Friday, September 26, 2014

Bunker damage from "Hill climbers".

This is the right greenside bunker on the 2nd hole, you can see some turf damage at the bottom 1\3 of the picture.
This is a close up of that same damage. As we try to figure out what has caused this, a few causes come to mind. Please pick which one you think.

1) bad construction.
 2) Poor maintenance
                                    3) Golfers using this steep bank as a shorter exit out of the bunker and this is the spot for their 1st step.

If you picked #3 as the culprit, you are correct. This is a steep bank that is a challenge to maintain let alone an area to climb out of the bunker. Even though it is the shortest point in the bunker to get back to a golf cart, It is not the correct exit point.
The proper point of exit would be back towards the fairway where the grade is at it's most level.

Thursday, September 25, 2014

New cart path's and a new tee at WVCC.

Senior Asst. supt. Jerry Stockmal leveling the mix for the new tee on the 18th hole. The majority of this tee came from the soil generated from the new cart path.
Santos Lopez making sure the grade next to the path at #10 is proper.
A final rolling by asst. supt. Jim Dennison to make sure the tee is tabletop smooth.
A different method for ensuring a level tee. Dave Joyce and Jerry Stockmal using an ladder section to knock down any high points on the tee.

Monday, September 22, 2014

Paving Day!

As part of the master plan, certain cart paths are being extended and resurfaced. The path leading to the bridge on the 3rd hole has been shifted away from the fairway by 12 feet.  The path at the 10th green has been extended and resurfaced. And the path from #18 tee has been extended past the forward tee and paved.

Friday, September 12, 2014

Cart path work being done on holes 3, 10 and 18.

On the 18th hole 250 linear feet of path was added from the tee to the left side of the fairway. The soil that  was removed was used to create an additional tee on the hole.

This is a view of the 3rd hole looking at the green. The path next to the green end of the fairway was pulled away 12 feet. An additional path was added to connect the path at #3 to the path at#14.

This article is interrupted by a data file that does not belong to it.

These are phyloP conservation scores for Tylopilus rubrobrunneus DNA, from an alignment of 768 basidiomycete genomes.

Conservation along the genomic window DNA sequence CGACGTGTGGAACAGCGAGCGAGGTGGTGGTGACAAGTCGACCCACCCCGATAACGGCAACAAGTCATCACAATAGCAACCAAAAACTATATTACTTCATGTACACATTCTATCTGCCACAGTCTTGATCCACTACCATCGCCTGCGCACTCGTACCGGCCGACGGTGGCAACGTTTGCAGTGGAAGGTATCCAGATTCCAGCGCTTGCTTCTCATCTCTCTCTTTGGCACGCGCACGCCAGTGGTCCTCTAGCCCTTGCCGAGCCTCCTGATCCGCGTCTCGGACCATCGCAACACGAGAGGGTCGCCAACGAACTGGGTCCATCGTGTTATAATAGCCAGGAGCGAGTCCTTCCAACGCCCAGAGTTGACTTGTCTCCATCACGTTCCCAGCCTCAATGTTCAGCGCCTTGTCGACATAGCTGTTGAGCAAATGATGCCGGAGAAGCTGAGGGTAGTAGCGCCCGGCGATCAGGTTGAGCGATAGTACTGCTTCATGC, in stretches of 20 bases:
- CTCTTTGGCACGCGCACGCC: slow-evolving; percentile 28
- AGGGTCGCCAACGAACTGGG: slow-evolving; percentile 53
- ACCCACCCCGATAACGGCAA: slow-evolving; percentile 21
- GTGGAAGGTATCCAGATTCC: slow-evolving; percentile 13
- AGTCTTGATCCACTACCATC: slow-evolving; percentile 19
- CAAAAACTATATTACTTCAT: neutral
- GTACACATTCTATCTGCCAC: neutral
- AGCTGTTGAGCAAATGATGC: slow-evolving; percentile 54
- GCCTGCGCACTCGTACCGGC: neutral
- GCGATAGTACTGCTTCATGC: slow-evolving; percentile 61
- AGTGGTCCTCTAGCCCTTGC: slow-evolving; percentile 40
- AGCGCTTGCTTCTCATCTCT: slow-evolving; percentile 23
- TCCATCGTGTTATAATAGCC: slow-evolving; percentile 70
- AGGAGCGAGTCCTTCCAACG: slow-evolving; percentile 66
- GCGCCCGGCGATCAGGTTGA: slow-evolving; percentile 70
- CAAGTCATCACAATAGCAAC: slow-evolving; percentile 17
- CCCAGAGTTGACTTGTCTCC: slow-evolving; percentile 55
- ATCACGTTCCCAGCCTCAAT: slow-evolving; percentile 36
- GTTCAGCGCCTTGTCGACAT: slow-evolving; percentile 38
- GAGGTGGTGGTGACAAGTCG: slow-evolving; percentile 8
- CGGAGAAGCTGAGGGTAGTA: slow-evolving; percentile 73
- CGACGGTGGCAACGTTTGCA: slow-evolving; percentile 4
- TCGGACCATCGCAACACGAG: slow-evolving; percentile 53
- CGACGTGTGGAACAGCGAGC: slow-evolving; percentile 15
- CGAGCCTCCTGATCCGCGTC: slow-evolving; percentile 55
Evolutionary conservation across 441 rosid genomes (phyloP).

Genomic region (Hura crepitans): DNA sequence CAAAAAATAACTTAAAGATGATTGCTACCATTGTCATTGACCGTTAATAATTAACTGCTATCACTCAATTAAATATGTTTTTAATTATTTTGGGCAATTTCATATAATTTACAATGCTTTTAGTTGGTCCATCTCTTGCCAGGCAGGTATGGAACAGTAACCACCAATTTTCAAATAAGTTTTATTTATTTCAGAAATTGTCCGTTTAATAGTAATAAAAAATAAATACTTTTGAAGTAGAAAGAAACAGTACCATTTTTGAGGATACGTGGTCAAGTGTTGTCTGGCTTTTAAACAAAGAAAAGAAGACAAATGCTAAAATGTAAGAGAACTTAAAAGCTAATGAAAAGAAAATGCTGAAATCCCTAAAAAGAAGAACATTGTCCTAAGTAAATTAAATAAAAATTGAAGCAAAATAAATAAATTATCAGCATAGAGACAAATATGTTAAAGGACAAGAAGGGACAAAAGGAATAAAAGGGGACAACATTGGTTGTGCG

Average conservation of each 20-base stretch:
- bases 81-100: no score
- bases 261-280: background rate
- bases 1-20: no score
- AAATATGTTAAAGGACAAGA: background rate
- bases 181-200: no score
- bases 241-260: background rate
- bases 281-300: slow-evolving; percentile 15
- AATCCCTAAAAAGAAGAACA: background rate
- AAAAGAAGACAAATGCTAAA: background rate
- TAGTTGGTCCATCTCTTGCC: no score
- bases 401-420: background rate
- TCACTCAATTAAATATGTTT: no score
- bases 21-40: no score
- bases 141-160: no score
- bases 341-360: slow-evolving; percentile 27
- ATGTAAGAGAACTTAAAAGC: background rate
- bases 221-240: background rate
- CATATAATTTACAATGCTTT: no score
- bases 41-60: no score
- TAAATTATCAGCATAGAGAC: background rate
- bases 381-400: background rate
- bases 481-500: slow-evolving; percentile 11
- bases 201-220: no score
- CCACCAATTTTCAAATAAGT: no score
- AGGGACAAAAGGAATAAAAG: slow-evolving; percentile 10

Friday, September 5, 2014

Fairway aeration process.

Fairway aeration has come a long way in the last 15 years. The machines we now use are very similar to the machines used on greens and tees. Hole spacing used to be 4" apart both width and length where now our spacing is 2 1\2" by 3" with a depth up to 4" . This will remove more thatch and open up channels for root growth.
John Fleming shown aerating the 10th fairway at WVCC.
Jerry Stockmal is supplementing the process by using a walk behind unit to aerate the approach and fairway edges.
When the plugs are partially dried out, this large steel mat will break them up into smaller particles of soil. This process may go on 4 or 5 times to separate the soil from the thatch and help move the smaller particles back into the 5\8" wide holes.
As organic matter and soil that is too hard to break up accumulates, we use snow shovels to congregate the material into piles.
A smaller more maneuverable blower aides in this process by creating condensed piles for pick up.
Piles getting condensed even tighter.
Doug Miller and Joseph Steele manually shoveling thatch into carts for removal. If you wonder why we just don't blow the material into the rough. The accumulation of soil and organic matter would cause the rough areas to thin out.
After the fairway is blown off again and rolled with heavy rollers, water is applied as quickly as possible to prevent the grass from wilting. When fairways are aerated in the summer months, we tend to over apply moisture to prevent turf loss. It would be difficult to explain why we went through a summer with good looking fairways only to lose turf during the aeration process.